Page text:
Dow expressed his intention to vote for Meretz, the party on the left in the political spectrum in Israel. Why? “To help make sure that Herzog doesn’t abandon all the social-democratic ideas that Labour once stood for, I intend to vote for Meretz, which is left of the Herzog-Livni Zionist Camp. If Herzog becomes prime minister, Meretz will almost certainly be part of his government. I hope that it’ll hold him to at least some of his lofty promises even after he’s elected.” He placed his hope not in a party of deeds and leadership, but in a party that would play the role of a superego to try to assure that social ideals are upheld. He then went on to express the following:

And I hope that he [Herzog] will be elected because I believe that a government under his leadership would have the means to do inter alia:

Herzog has the people to fill these and other positions. That’s why even a pessimist like me need not be without hope that Buji, not Bibi, will get in.

Dow supports one political party because he hopes it can serve as a superego. He, then, hopes for the victory of another political party because he believes it will not only defend social justice but provide leadership to move forward on the peace negotiations. But he defines himself as a pessimist, who always wants – needs? – to retain some hope. Hope is not his natural state. Pessimism is. However, hope is what keeps him afloat and from sinking into despair and cynicism. This is clear in the ending of another blog. “All we hapless bystanders can hope for is that the worst of these cynical predictions won’t materialize and that decency and common sense will win in the end. I continue to be in search for support for such.”

One blog he entitled, “TOO EARLY FOR OPTIMISM?” It ended with a question mark because he wanted to put his big toe into the water of optimism without taking his other foot off the hot but sand of pessimism. Hope propelled him to this precarious state, especially precarious since Dow is anything but an outdoorsman.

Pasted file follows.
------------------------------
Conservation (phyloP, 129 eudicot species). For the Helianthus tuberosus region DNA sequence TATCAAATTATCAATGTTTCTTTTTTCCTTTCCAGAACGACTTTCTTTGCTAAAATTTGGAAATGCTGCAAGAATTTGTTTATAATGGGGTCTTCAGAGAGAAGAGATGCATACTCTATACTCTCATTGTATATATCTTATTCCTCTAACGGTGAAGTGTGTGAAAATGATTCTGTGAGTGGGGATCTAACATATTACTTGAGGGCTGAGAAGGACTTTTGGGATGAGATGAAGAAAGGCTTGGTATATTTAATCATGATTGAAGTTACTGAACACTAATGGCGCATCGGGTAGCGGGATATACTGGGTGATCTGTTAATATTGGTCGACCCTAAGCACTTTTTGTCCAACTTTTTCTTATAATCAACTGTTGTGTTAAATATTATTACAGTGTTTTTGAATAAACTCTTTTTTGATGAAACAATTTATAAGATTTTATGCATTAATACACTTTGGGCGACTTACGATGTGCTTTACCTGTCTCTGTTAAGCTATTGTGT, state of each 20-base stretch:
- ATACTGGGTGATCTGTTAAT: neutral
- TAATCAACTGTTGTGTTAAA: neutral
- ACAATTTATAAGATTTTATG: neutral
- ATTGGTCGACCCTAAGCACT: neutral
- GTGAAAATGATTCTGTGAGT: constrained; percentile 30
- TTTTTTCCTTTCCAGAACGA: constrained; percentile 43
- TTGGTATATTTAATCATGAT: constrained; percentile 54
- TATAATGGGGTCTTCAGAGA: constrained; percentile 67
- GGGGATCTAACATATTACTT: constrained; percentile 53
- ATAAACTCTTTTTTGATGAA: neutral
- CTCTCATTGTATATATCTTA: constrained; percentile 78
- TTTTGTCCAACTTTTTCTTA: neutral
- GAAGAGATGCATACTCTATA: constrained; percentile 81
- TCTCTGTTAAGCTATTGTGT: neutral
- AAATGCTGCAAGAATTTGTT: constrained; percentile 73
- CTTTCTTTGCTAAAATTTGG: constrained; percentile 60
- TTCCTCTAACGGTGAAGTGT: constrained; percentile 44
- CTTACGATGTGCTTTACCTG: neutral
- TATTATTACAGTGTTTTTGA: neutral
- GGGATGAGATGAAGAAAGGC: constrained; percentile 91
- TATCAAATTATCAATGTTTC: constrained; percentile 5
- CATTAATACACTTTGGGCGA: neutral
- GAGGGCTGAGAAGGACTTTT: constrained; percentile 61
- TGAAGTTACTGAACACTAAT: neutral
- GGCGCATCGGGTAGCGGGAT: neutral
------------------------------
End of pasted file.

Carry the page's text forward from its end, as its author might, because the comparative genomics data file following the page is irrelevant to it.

If hope for Dow mediates between pessimism and optimism, it need not necessarily do so. Hope for a cynic is merely an expression of instrumental planning and manipulation. “Prime Minister Binyamin Netanyahu hopes to conquer America. As a first step he defied the president of the United States. Reports have it that Obama asked Netanyahu not to accept the invitation to address both houses of Congress…days before the elections in Israel – and thus refrain from openly challenging the president’s refusal to impose more sanctions on Iran in view of the possibility of an agreement about nuclear weapons.”

I always read Dow’s blogs. Sometimes I congratulate him. Other times I chastise him when I believe his thinking is confused. But either of these responses are rare; I generally simply appreciate his blogs in silence. However, the odd time I will engage in a more extensive exchange, though if I try to imitate Dow’s own subtle wry humour, I usually fall flat on my face.

What follows is one exchange beginning with my response to his blog followed by his response to my comments. I repeat it in full so the reader can grasp its full flavour.

ME: